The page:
Speak-out: English or Filipino?


When Juan dela Cruz began searching for his identity as brown-blooded Filipino, he found it from the nationalist Philippine Commonwealth President Manuel Luis Quezon by initiating the move for the country to have its own national language that is “Filipino.”

Even our national hero, Dr. Jose Rizal, quoted in his famous poem “Sa Aking Mga Kababata,” his love of the Filipinos’ native tongue. But what is very ironic is that the emergence of English language which rattled the Filipinos, mostly those in the education sector on which medium of instruction should be used in teaching – English or Filipino?

A couple of years ago, Department of Education (DepEd) Secretary Jesli Lapus was alarmed by the national self-achievement test results where Grade 6 and senior high school students got very low scores in English. Scores revealed that only 50 percent of the lessons are being absorbed by the students. DepEd then intensified its program by giving much emphasis on the teaching of English as well as programs in reading, early child education, and teacher training.

Even President Gloria Macapagal-Arroyo has ordered the restoration of English as a medium of instruction from Grade 3 through high school. The order remained in futility since it ran into opposition from nationalists who dared the legality of Arroyo’s order.

An English scholar says, “The best English speakers and writers in this country learn English well not in school but from those references.” His statement is credible, more so if the teachers handling English subjects are not well versed in English and from the fact that the latest available materials for the subject cannot be found in most public elementary and secondary schools.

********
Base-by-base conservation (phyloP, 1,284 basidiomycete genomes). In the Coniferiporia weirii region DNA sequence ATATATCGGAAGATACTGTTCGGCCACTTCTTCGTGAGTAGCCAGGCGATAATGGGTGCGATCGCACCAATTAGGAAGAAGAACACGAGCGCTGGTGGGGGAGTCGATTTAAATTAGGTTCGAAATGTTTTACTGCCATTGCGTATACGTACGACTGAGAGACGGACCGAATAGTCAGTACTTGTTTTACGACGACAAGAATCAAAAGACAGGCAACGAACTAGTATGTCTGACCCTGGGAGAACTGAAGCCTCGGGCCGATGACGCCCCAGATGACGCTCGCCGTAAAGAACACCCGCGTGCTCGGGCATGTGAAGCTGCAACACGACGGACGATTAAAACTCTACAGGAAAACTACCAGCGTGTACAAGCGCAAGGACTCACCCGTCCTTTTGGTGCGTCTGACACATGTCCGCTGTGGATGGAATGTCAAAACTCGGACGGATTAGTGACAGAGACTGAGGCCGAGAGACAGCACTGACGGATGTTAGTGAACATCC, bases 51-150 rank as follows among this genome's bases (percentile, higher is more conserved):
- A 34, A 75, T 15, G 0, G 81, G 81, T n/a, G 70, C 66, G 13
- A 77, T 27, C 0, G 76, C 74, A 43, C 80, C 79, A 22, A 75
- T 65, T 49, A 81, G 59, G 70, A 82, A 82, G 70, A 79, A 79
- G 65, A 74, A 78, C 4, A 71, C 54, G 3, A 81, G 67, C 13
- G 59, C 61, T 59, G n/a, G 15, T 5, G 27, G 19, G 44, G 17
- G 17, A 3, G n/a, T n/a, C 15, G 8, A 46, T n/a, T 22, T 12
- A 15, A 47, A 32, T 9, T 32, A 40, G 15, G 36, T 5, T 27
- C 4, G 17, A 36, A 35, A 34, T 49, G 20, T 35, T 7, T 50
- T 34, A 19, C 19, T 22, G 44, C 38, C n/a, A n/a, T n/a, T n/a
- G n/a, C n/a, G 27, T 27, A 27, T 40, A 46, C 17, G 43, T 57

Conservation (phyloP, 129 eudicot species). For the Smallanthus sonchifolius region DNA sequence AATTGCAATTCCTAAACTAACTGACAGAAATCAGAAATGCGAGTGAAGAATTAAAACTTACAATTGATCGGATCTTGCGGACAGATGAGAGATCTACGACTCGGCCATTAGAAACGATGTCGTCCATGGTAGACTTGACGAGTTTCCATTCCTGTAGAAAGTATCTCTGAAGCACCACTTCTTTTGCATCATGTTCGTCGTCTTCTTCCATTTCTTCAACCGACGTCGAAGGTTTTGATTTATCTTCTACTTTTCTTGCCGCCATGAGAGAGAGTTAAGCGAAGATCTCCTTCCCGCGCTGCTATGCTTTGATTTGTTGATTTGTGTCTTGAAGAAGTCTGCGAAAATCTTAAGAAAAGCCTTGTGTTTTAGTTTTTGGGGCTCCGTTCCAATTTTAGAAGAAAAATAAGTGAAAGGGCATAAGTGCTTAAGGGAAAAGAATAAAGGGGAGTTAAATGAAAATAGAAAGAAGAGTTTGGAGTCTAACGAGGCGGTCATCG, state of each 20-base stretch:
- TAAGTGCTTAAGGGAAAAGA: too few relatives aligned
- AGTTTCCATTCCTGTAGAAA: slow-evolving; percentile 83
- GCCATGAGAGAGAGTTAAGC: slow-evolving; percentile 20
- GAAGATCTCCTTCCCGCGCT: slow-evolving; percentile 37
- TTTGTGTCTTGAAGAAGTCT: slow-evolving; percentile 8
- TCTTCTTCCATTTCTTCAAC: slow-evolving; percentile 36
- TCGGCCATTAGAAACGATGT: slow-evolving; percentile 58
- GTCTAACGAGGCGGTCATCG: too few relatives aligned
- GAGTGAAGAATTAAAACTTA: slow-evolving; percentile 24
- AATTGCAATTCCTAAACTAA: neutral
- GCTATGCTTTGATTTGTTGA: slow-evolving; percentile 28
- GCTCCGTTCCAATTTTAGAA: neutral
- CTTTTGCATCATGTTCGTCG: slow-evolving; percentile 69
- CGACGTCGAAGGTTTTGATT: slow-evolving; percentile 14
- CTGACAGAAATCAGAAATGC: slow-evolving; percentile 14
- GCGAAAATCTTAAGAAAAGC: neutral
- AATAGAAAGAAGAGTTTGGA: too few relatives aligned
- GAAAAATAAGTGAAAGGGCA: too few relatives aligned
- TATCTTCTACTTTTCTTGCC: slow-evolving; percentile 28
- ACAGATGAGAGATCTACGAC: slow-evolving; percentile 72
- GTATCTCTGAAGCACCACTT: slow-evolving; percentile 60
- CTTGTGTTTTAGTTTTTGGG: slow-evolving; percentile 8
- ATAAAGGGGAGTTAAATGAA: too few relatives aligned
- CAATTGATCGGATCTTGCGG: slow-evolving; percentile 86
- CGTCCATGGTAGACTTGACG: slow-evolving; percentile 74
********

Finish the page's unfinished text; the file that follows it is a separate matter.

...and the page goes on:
Subjects nowadays are of distinction as to medium of instruction to be utilized. In high school, in English, Math, Science, Mapeh, Technology and Livelihood Education, Values Education, and in Filipino, and Araling Panlipunan, English and Filipino are used, respectively. In elementary, English medium of instruction is used in English, Science, and Math subjects while Filipino is used in Hekasi, MSEP, Wastong Pag-uugali, and Filipino subjects.

The big question is, what if all subjects (except Filipino) will be taught in English? There is no assurance that students could grasp the ideas the teacher is trying to impart. In fact, even in Filipino subjects Filipino students find it hard comprehending the lessons.

What the government should probably do is to inject into the educational system the right attitude and values in the government service; allocate more funds to schools, mostly those in the far-flung areas, upgrade school facilities and equipment, increase the number of teachers where, in many cases, teachers are handling non-major subjects; more trainings for teachers; and most of all, enforce the “Zero Corruption” system.

What to use as a medium of instruction in teaching is actually not the issue. The long wait is not yet over.

Mrs. Lizette M. Aniciete,
Principal
Wenceslao Elementary School
Lubao, Pampanga

Find more like this: Education

Comments

  1. arief says:

    Yes, I think english is important … help me to improve my english

  2. Tom says:

    I think you should also try to study – sentence construction. peace.

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